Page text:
Interference at MW frequencies from an unknown source.
(Feb 6 2016)
Sometimes interference can not be eliminated at source, but with appropriate software it may be possible to remove it in the computer when using SDR.

One interesting case is presented on this page. Two recordings, one at day-time where the interference more or less dominates and another at night-time when the interference is fairly weak in relation to most MW stations, but strong enough to make interesting DX signals un-audible.

The two recordings were made January 2016 by Paul Crankshaw in Troon, Scotland using a Perseus and an ewe antenna pointing 300 degrees. (349816337 bytes) is a zipped version of crankshaw-day.wav (51096990 bytes) is a zipped version of crankshaw-night.wav

The purpose of this page is to make the files available as suitable test files for noise blanker development in SDR software. The performance of Perseus v5, HDSDR and Linrad with current versions of January 2016 is demonstrated with video recordings.

Wideband blankers are useless in perseus.exe and HDSDR while the dumb wideband blanker in Linrad works - but with limited performance.

The smart wideband blanker in Linrad is very efficient on wideband pulses but useless for the interference presented on this page. This interference is a frequency modulated signal with a fundamental in the range about 62 to 69 kHz. It is frequency modulated with a triangular waveform. The strongest overtone is the 9th tone in the range 560 to 617 kHz. The signal is also abruptly on-off keyed. It has no similarity whatsoever with wideband pulses. It does however show similarities with this interference: Awful QRM on Medium Frequencies.

The narrowband blankers in perseus.exe and in HDSDR give a significant improvement on readability, but Linrad does not (yet?) have a narrowband blanker. By setting slow attack and zero release and hold times for the AGC one can reduce impulse noise significantly in Linrad. This is demonstrated in the night time video.

The vectorial blanker in perseus.exe is excellent in the day time video, but seems somehow unstable in the night time recording. My guess is that this could be fixed fairly easily.

The linrad day net video shows how the interference looks when the signal is split into two components. One, I, that contains the AM modulated signal plus 50% of the interference and another, Q, that contains interference only. It is pretty obvious that Q contains a lot of information that should be possible to use to remove the interference from I. The vectorial blanker in Perseus.exe is doing something smart that is somehow equivalent.

Narrowband interference fighting may be an interesting field in SDR development. I do not want to spend a lot of time finding the best tools to optimize performance for one particular interference source (like the one presented on this page.) Before I would consider an optimized narrowband process in Linrad I would need several more recordings with different examples of narrowband interference (interference that is not simple wideband pulses that are shaped by the frequency response of the hardware.) If you have interference problems, please make a recording available to me so I can make a similar investigation and perhaps, with time have enough information to decide what strategy one might use. Note that AM is a very special case in that one can use a quadrature detector with a reference that is phase locked to the carrier. This would work only when there is not multipath propagation that would phase shift sidebands differently. Another problem is the presence of more stations on the same channel. Real life recordings with real ionospheric effects and interfering stations are needed. I could set up simulations and do fantastic things to remove (known) interference - but solving problems that are not relevant is mis-use of time. (But fun sometimes...)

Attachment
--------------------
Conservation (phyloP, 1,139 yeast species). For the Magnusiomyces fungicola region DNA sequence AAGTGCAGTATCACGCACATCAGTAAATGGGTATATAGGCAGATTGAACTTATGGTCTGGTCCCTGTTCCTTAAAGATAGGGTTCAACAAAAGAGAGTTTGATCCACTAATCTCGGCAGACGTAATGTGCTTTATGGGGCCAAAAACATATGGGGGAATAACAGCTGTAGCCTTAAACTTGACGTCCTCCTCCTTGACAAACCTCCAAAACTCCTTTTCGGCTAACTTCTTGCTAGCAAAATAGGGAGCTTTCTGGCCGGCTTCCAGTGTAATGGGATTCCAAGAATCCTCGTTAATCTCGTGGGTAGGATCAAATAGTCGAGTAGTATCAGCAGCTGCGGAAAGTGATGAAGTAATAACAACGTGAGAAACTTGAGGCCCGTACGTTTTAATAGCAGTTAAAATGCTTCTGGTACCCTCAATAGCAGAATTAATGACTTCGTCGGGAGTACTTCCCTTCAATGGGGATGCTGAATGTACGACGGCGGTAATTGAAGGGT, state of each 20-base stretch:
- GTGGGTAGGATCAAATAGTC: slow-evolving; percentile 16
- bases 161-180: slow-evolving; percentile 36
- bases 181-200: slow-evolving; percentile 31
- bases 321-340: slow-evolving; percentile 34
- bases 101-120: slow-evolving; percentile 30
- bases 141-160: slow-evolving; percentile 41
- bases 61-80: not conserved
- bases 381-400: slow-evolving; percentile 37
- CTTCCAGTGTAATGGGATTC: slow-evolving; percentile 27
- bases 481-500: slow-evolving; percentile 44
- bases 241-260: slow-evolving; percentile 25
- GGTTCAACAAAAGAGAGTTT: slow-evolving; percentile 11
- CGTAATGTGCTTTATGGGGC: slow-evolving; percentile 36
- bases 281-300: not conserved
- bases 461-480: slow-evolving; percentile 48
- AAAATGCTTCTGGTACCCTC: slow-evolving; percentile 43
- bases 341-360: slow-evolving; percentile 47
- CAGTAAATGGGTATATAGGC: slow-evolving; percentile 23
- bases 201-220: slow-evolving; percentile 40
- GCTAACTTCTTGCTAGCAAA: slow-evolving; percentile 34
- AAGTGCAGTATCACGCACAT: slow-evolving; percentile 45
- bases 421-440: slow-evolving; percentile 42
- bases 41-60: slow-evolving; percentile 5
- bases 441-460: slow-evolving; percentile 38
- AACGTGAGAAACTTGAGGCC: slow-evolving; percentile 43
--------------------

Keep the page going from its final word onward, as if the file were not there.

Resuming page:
Figures 1 to 3 show the screen with Perseus, HDSDR and Linrad respectively when processing the day-time recording. All the waterfalls have been set to use the same palette.

Figure 1.The day-time recording with perseus.exe.

Figure 2.The day-time recording with HDSDR.

Figure 3.The day-time recording with linrad.

The day time videos show my attempts to optimize settings for the station on 585 kHz where the interference is particularly strong. The spectrum in figure 3 clearly shows that the interference has its maximum on this frequency. The vectorial blanker in perseus v5 is the winner here.

The night time videos show my attempts to optimize reception for the weak signal on 1189.89 kHz. The vectorial blanker in perseus.exe seems a bit unstable. It seems to me it would need vectors spanning a longer time. That is because it strongly depends on the baseband sampling rate which makes me guess that the vector length is fixed in samples and not in time.

If you can produce better processing of the files on this page with any software, please put a video on youtube and make a link available to me so I can add it on this page.

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